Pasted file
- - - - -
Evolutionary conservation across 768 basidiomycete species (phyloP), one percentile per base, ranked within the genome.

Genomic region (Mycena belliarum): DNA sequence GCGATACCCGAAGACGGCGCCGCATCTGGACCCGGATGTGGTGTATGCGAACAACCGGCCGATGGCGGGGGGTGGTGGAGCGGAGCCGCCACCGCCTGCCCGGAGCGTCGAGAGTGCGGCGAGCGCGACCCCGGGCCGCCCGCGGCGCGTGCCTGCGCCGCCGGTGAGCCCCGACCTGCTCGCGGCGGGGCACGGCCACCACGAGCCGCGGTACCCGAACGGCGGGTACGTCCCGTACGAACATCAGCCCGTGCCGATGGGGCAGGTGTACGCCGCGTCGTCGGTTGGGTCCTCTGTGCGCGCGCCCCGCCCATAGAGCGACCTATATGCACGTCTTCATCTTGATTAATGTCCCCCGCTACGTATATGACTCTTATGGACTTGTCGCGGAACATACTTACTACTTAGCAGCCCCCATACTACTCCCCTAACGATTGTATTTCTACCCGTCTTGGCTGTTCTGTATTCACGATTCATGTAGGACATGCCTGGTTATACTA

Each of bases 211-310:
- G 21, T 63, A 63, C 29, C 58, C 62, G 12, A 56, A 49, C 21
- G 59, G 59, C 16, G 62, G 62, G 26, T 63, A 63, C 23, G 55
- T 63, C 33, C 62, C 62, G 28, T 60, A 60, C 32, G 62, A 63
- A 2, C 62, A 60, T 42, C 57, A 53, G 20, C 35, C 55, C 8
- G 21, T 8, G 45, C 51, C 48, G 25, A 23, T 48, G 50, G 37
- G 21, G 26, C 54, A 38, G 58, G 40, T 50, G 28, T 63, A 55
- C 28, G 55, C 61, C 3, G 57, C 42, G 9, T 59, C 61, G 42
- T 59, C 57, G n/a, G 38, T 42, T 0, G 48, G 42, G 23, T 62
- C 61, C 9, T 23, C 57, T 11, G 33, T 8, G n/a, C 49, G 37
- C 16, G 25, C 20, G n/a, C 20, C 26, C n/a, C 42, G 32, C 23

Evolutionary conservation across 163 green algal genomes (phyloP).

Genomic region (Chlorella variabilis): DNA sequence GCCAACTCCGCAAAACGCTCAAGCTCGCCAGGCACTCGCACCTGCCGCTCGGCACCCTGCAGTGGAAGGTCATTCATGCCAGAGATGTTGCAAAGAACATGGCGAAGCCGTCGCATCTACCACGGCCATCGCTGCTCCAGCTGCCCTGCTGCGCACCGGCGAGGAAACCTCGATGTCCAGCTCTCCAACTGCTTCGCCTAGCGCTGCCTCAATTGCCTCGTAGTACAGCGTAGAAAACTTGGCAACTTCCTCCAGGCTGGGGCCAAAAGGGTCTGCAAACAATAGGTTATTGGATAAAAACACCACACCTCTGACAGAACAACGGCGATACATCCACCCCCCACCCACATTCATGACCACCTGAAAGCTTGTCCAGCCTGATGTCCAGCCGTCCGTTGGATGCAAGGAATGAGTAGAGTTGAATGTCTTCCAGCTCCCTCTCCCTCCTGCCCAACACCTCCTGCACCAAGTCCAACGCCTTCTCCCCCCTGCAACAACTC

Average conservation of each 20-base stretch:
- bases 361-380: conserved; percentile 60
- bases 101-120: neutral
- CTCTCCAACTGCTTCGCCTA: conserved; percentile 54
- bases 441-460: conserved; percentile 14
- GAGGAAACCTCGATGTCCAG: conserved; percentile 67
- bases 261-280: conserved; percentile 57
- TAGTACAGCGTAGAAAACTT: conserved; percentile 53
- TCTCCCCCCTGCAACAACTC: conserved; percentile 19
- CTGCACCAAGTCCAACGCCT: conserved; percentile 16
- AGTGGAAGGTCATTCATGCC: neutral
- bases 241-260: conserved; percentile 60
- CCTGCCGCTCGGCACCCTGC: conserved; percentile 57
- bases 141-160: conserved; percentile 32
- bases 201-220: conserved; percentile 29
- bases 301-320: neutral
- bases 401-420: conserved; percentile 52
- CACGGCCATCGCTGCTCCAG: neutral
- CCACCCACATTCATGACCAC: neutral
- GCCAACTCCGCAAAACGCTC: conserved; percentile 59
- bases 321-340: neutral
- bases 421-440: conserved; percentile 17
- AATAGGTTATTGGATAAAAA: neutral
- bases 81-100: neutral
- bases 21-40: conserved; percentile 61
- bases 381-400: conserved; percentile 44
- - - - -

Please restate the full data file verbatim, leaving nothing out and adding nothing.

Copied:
Evolutionary conservation across 768 basidiomycete species (phyloP), one percentile per base, ranked within the genome.

Genomic region (Mycena belliarum): DNA sequence GCGATACCCGAAGACGGCGCCGCATCTGGACCCGGATGTGGTGTATGCGAACAACCGGCCGATGGCGGGGGGTGGTGGAGCGGAGCCGCCACCGCCTGCCCGGAGCGTCGAGAGTGCGGCGAGCGCGACCCCGGGCCGCCCGCGGCGCGTGCCTGCGCCGCCGGTGAGCCCCGACCTGCTCGCGGCGGGGCACGGCCACCACGAGCCGCGGTACCCGAACGGCGGGTACGTCCCGTACGAACATCAGCCCGTGCCGATGGGGCAGGTGTACGCCGCGTCGTCGGTTGGGTCCTCTGTGCGCGCGCCCCGCCCATAGAGCGACCTATATGCACGTCTTCATCTTGATTAATGTCCCCCGCTACGTATATGACTCTTATGGACTTGTCGCGGAACATACTTACTACTTAGCAGCCCCCATACTACTCCCCTAACGATTGTATTTCTACCCGTCTTGGCTGTTCTGTATTCACGATTCATGTAGGACATGCCTGGTTATACTA

Each of bases 211-310:
- G 21, T 63, A 63, C 29, C 58, C 62, G 12, A 56, A 49, C 21
- G 59, G 59, C 16, G 62, G 62, G 26, T 63, A 63, C 23, G 55
- T 63, C 33, C 62, C 62, G 28, T 60, A 60, C 32, G 62, A 63
- A 2, C 62, A 60, T 42, C 57, A 53, G 20, C 35, C 55, C 8
- G 21, T 8, G 45, C 51, C 48, G 25, A 23, T 48, G 50, G 37
- G 21, G 26, C 54, A 38, G 58, G 40, T 50, G 28, T 63, A 55
- C 28, G 55, C 61, C 3, G 57, C 42, G 9, T 59, C 61, G 42
- T 59, C 57, G n/a, G 38, T 42, T 0, G 48, G 42, G 23, T 62
- C 61, C 9, T 23, C 57, T 11, G 33, T 8, G n/a, C 49, G 37
- C 16, G 25, C 20, G n/a, C 20, C 26, C n/a, C 42, G 32, C 23

Evolutionary conservation across 163 green algal genomes (phyloP).

Genomic region (Chlorella variabilis): DNA sequence GCCAACTCCGCAAAACGCTCAAGCTCGCCAGGCACTCGCACCTGCCGCTCGGCACCCTGCAGTGGAAGGTCATTCATGCCAGAGATGTTGCAAAGAACATGGCGAAGCCGTCGCATCTACCACGGCCATCGCTGCTCCAGCTGCCCTGCTGCGCACCGGCGAGGAAACCTCGATGTCCAGCTCTCCAACTGCTTCGCCTAGCGCTGCCTCAATTGCCTCGTAGTACAGCGTAGAAAACTTGGCAACTTCCTCCAGGCTGGGGCCAAAAGGGTCTGCAAACAATAGGTTATTGGATAAAAACACCACACCTCTGACAGAACAACGGCGATACATCCACCCCCCACCCACATTCATGACCACCTGAAAGCTTGTCCAGCCTGATGTCCAGCCGTCCGTTGGATGCAAGGAATGAGTAGAGTTGAATGTCTTCCAGCTCCCTCTCCCTCCTGCCCAACACCTCCTGCACCAAGTCCAACGCCTTCTCCCCCCTGCAACAACTC

Average conservation of each 20-base stretch:
- bases 361-380: conserved; percentile 60
- bases 101-120: neutral
- CTCTCCAACTGCTTCGCCTA: conserved; percentile 54
- bases 441-460: conserved; percentile 14
- GAGGAAACCTCGATGTCCAG: conserved; percentile 67
- bases 261-280: conserved; percentile 57
- TAGTACAGCGTAGAAAACTT: conserved; percentile 53
- TCTCCCCCCTGCAACAACTC: conserved; percentile 19
- CTGCACCAAGTCCAACGCCT: conserved; percentile 16
- AGTGGAAGGTCATTCATGCC: neutral
- bases 241-260: conserved; percentile 60
- CCTGCCGCTCGGCACCCTGC: conserved; percentile 57
- bases 141-160: conserved; percentile 32
- bases 201-220: conserved; percentile 29
- bases 301-320: neutral
- bases 401-420: conserved; percentile 52
- CACGGCCATCGCTGCTCCAG: neutral
- CCACCCACATTCATGACCAC: neutral
- GCCAACTCCGCAAAACGCTC: conserved; percentile 59
- bases 321-340: neutral
- bases 421-440: conserved; percentile 17
- AATAGGTTATTGGATAAAAA: neutral
- bases 81-100: neutral
- bases 21-40: conserved; percentile 61
- bases 381-400: conserved; percentile 44